A panel of top nuclear storage experts offered mixed views to a congressional panel on Thursday regarding the viability of Yucca Mountain as a preferred site for the waste.
But U.S. Rep. Jeff Duncan, R-3rd District and a member of the U.S. Energy and Commerce Committee, took the opportunity to reinforce his support for the controversial plan.
“Ratepayers in this country were sold a bill of goods. Nuclear waste sits at commercial sites in 121 different locations around the country, on the shore of Lake Erie in Ohio, on the shores of Lake Keowee in South Carolina, on the shores of the Savannah River in Georgia, and we know that we’ve had leaks in Illinois. The American people and the states don’t trust the federal government to ever get to this point, because there are too much politics involved,” Duncan said near the end of a 2-hour meeting of the Environment and Climate Change subcommittee.
Duncan has emerged as a vocal proponent for construction of the mothballed repository in the Nevada desert. Last month, he was among a coalition of lawmakers who introduced legislation that would allocate $161 million for pre-construction costs related to the development of Yucca Mountain.
Identified in 1987 as a central storehouse for America’s nuclear waste, Congress approved the project in 2002. But federal funding dried up in 2011 under the Obama administration.
President Trump in his 2017 budget appropriated $120 million to resume licensing activities at the site.
Right now, spent nuclear material is stored at 121 locations in 39 states — including the Oconee Nuclear Station, VC Summer and Savannah River Site in South Carolina.
Western lawmakers have long opposed attempts to build out Yucca Mountain. On March 5, members of the state’s federal delegation introduced the Nuclear Waste Informed Consent Act, aimed at blocking the storage of nuclear waste without public approval.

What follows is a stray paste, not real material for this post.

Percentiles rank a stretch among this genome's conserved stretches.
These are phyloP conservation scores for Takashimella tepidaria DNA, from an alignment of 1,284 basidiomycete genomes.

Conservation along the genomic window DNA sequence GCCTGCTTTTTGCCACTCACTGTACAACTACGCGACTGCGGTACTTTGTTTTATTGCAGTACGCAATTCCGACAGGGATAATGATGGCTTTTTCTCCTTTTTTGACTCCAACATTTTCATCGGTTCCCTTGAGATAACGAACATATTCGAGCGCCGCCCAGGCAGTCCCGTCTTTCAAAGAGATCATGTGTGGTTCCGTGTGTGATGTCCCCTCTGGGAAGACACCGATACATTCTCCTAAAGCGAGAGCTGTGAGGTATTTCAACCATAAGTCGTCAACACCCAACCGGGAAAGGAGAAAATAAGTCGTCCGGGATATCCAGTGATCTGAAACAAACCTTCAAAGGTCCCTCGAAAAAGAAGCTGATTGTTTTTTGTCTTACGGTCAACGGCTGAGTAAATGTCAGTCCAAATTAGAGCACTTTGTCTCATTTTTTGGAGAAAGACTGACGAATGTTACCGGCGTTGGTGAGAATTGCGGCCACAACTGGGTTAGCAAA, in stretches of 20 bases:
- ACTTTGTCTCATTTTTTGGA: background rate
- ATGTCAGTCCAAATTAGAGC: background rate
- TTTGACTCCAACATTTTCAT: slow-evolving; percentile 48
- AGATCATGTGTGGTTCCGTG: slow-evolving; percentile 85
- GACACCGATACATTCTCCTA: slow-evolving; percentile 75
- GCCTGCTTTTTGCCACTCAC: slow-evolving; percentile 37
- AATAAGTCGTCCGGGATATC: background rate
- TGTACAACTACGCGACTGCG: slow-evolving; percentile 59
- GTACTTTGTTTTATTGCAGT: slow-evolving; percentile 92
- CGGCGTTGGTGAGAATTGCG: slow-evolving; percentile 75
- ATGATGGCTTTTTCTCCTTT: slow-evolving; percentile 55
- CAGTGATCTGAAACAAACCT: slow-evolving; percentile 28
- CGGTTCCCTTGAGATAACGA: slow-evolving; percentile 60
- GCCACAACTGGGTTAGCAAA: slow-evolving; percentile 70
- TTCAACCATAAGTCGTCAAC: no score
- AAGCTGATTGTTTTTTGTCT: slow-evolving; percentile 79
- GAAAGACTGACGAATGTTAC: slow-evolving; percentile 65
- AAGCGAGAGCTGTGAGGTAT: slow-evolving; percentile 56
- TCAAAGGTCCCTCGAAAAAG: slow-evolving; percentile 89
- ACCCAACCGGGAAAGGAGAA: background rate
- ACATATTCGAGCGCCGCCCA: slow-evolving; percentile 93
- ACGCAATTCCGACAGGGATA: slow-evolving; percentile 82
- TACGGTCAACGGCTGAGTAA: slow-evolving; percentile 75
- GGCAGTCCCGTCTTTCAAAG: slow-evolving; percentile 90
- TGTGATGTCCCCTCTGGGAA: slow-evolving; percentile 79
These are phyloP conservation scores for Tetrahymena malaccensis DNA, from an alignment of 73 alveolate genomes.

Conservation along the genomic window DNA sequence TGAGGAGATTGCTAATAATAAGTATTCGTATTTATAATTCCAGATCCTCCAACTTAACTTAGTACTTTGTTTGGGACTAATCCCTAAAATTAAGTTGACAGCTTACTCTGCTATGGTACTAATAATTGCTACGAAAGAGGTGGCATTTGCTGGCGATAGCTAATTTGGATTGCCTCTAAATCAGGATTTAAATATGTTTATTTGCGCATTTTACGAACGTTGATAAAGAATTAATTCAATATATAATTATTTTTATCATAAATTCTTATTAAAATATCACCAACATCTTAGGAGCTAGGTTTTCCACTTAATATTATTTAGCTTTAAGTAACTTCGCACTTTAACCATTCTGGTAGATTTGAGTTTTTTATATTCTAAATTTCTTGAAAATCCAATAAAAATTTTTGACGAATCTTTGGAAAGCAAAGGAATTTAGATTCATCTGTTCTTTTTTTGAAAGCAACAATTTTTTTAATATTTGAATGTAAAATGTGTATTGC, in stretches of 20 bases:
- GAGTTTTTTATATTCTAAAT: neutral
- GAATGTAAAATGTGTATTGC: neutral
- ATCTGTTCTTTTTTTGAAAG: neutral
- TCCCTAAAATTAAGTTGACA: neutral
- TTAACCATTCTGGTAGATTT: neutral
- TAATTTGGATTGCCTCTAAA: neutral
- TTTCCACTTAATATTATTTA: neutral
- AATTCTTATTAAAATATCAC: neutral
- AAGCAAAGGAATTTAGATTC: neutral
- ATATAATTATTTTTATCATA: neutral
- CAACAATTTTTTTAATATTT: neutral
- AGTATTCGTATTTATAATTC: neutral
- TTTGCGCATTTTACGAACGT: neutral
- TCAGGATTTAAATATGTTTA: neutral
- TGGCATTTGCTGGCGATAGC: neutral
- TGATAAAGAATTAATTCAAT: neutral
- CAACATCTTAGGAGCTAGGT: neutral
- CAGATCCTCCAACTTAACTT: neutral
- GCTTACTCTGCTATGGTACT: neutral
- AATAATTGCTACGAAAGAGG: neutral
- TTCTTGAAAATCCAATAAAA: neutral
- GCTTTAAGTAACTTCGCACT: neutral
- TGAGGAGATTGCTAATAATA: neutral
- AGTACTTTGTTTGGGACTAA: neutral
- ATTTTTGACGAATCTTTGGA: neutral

Though not in his district, Duncan said the large amounts of nuclear waste being stored at the Department of Energy-controlled Savannah River Site – which spreads across 310 square miles in Aiken, Allendale and Barnwell counties – presents a threat to nearby population centers.
With 8,000 tons of vitrified waste – material that’s been converted to glass – and 35 million gallons of liquid byproduct ready for transportation to Yucca Mountain, Duncan said South Carolina officials have a vested interested in the project.
“They started this mission over 20 years ago and have since been waiting for us to license a permanent repository. Until Yucca Mountain is licensed, the Savannah River site will continue to be the custodians of waste, which was never an intended purpose of the site,” Duncan said.
Between 1987 and 2016, South Carolina ratepayers have contributed $3.1 billion to the DOE’s nuclear waste fund – which has a total value of about $44.5 billion.
“And we’ve got nothing for it,” Duncan said on Thursday. “It’s time to move forward, and let’s let the ratepayers of South Carolina and other states get what they have been paying for.”
Lake Barrett, former head of the Office of Civilian Radioactive Waste Management for the federal Department of Energy, called Yucca Mountain the “most studied piece of land in the world” and urged lawmakers to centralize the storage of spent nuclear waste.
“Speaking as a grandparent, as well as an engineer, it is simply irresponsible to saddle our children, grandchildren and future generations with spent nuclear fuel sitting in thousands of canisters in dozens of temporary storage locations scattered across the country with seemingly endless financial liabilities with no place to go,” Barrett said. “It is time to act to remove spent fuel from the coasts of Maine to the coasts of California and from our Great Lakes and river systems in between. It is time to step up and take responsibility for decisions we made six decades ago to produce nuclear fuel and three decades ago to develop a geologic repository for the ultimate disposition of that spent nuclear fuel.”
One of the largest hurdles in moving forward with plans to activate Yucca Mountain has been opposition from Nevada’s congressional delegation, which has opposed the move since its inception.
In a June 7 letter to Congress, Nevada Gov. Steve Sisolak said the state will continue its fight.
“I said in my State of the State address in January that not one ounce of nuclear waste will reach Yucca Mountain while I’m governor. I fully intend to keep my promise to the people of Nevada and fight against any attempts to restart the failed Yucca Mountain program. If your committee is truly interested in fixing our nation’s broken nuclear waste program, my staff and I, and Nevada’s congressional delegation, would be happy to meet with you and explore constructive alternatives,” he wrote.